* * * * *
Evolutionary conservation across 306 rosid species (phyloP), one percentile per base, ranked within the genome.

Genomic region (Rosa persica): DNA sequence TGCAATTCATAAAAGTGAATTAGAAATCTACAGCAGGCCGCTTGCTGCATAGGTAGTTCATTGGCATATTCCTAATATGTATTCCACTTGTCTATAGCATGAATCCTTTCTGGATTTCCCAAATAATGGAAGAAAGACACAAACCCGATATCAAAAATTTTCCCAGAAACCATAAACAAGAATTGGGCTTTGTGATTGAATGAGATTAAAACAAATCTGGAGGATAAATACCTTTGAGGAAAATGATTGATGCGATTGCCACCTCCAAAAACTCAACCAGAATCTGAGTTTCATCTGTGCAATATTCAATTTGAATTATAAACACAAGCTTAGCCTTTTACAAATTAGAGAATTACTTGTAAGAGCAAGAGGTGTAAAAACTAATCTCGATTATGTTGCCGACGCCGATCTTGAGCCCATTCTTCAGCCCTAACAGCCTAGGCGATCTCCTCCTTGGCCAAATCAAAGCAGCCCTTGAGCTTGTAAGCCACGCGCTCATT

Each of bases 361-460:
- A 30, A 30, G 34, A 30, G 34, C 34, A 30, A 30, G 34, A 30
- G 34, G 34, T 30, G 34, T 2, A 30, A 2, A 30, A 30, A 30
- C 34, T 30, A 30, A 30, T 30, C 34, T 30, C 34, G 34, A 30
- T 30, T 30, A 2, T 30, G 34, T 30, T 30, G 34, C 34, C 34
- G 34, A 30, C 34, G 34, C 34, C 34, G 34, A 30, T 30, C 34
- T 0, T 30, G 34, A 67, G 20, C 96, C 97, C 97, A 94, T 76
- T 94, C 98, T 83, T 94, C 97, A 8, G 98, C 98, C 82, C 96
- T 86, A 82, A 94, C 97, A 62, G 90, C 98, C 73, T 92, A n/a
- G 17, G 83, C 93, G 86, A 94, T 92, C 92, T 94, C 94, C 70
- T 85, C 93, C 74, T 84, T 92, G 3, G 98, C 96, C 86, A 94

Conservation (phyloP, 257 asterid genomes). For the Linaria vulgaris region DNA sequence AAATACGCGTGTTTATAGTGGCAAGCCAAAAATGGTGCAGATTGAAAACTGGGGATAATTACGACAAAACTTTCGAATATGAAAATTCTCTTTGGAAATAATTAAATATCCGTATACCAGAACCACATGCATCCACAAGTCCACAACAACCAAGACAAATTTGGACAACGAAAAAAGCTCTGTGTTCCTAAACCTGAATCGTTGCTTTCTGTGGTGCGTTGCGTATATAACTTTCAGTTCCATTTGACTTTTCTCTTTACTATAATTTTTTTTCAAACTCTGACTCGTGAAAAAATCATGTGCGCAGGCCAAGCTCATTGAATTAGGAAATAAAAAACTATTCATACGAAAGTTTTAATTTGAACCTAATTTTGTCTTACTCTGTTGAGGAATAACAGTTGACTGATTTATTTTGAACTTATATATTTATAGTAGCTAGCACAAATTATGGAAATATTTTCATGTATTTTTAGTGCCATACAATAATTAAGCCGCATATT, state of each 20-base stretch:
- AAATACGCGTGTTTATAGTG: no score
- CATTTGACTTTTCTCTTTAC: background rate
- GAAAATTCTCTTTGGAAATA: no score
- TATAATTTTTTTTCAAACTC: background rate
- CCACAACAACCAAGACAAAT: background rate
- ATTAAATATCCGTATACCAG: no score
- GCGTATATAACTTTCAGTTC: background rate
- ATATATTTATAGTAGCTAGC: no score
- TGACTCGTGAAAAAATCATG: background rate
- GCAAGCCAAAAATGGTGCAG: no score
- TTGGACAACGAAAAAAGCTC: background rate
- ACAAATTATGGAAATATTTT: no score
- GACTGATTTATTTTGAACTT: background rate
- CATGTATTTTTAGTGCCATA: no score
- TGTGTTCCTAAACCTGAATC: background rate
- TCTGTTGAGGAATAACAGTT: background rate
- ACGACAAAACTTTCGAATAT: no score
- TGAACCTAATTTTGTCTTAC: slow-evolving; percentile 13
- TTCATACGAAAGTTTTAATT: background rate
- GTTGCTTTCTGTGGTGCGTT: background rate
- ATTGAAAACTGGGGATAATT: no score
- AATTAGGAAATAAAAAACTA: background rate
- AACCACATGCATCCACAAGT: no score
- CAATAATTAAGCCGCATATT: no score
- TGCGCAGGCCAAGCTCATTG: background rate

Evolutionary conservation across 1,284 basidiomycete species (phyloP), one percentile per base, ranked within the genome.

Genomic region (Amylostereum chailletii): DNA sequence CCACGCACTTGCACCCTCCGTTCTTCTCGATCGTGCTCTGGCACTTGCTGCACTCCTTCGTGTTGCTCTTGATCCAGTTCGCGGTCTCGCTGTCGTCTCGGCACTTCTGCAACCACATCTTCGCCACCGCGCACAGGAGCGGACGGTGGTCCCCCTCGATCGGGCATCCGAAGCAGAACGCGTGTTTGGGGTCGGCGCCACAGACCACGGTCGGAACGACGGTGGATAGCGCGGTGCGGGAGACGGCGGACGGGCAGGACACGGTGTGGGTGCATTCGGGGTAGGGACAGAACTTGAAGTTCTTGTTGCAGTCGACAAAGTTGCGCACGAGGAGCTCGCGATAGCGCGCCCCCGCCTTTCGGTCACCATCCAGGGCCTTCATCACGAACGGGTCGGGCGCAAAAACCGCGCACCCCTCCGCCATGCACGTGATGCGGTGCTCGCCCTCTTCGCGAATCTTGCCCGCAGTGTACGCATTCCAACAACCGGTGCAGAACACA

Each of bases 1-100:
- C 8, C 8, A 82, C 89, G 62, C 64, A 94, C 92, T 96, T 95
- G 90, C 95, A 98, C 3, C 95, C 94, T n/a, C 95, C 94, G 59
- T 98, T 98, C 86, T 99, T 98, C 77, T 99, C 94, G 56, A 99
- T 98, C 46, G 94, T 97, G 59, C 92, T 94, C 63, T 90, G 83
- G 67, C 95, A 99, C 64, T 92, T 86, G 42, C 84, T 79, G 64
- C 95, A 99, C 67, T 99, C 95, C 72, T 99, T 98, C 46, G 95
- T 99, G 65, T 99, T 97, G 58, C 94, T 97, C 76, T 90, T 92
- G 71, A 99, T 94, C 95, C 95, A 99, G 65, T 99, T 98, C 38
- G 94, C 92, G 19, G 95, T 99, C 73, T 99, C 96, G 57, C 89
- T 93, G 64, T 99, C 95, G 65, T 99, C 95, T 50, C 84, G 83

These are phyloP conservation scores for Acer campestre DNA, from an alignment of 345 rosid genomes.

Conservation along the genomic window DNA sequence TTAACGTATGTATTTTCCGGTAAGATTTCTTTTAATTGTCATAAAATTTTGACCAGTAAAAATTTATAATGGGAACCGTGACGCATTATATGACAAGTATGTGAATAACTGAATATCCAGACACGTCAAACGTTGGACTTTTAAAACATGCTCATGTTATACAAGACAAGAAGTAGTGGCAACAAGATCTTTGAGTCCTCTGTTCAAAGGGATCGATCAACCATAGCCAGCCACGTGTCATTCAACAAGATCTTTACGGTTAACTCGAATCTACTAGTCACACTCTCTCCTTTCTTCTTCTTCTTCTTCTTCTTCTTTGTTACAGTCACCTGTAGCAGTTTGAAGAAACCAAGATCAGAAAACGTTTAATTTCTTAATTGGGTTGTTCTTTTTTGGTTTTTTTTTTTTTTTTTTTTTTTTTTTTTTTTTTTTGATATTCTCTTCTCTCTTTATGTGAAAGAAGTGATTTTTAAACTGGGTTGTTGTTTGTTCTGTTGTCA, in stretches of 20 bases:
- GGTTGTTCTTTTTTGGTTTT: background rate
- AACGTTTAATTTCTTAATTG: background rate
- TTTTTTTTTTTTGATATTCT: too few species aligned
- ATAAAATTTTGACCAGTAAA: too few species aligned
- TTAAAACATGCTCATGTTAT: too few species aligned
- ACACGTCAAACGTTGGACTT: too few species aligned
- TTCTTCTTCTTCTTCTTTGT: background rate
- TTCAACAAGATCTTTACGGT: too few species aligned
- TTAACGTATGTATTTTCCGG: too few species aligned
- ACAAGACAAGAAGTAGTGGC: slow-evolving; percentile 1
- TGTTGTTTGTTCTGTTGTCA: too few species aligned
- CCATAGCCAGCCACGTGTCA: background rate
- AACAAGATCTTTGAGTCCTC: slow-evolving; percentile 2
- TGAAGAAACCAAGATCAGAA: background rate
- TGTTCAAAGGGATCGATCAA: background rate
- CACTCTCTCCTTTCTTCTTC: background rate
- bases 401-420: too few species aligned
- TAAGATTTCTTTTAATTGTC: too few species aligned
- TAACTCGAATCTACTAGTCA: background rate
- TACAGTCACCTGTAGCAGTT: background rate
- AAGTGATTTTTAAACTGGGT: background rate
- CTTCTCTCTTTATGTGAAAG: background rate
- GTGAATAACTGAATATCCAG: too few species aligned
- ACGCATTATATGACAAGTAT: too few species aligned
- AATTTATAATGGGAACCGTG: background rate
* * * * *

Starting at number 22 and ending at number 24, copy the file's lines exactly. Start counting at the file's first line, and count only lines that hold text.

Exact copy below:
- ATATATTTATAGTAGCTAGC: no score
- TGACTCGTGAAAAAATCATG: background rate
- GCAAGCCAAAAATGGTGCAG: no score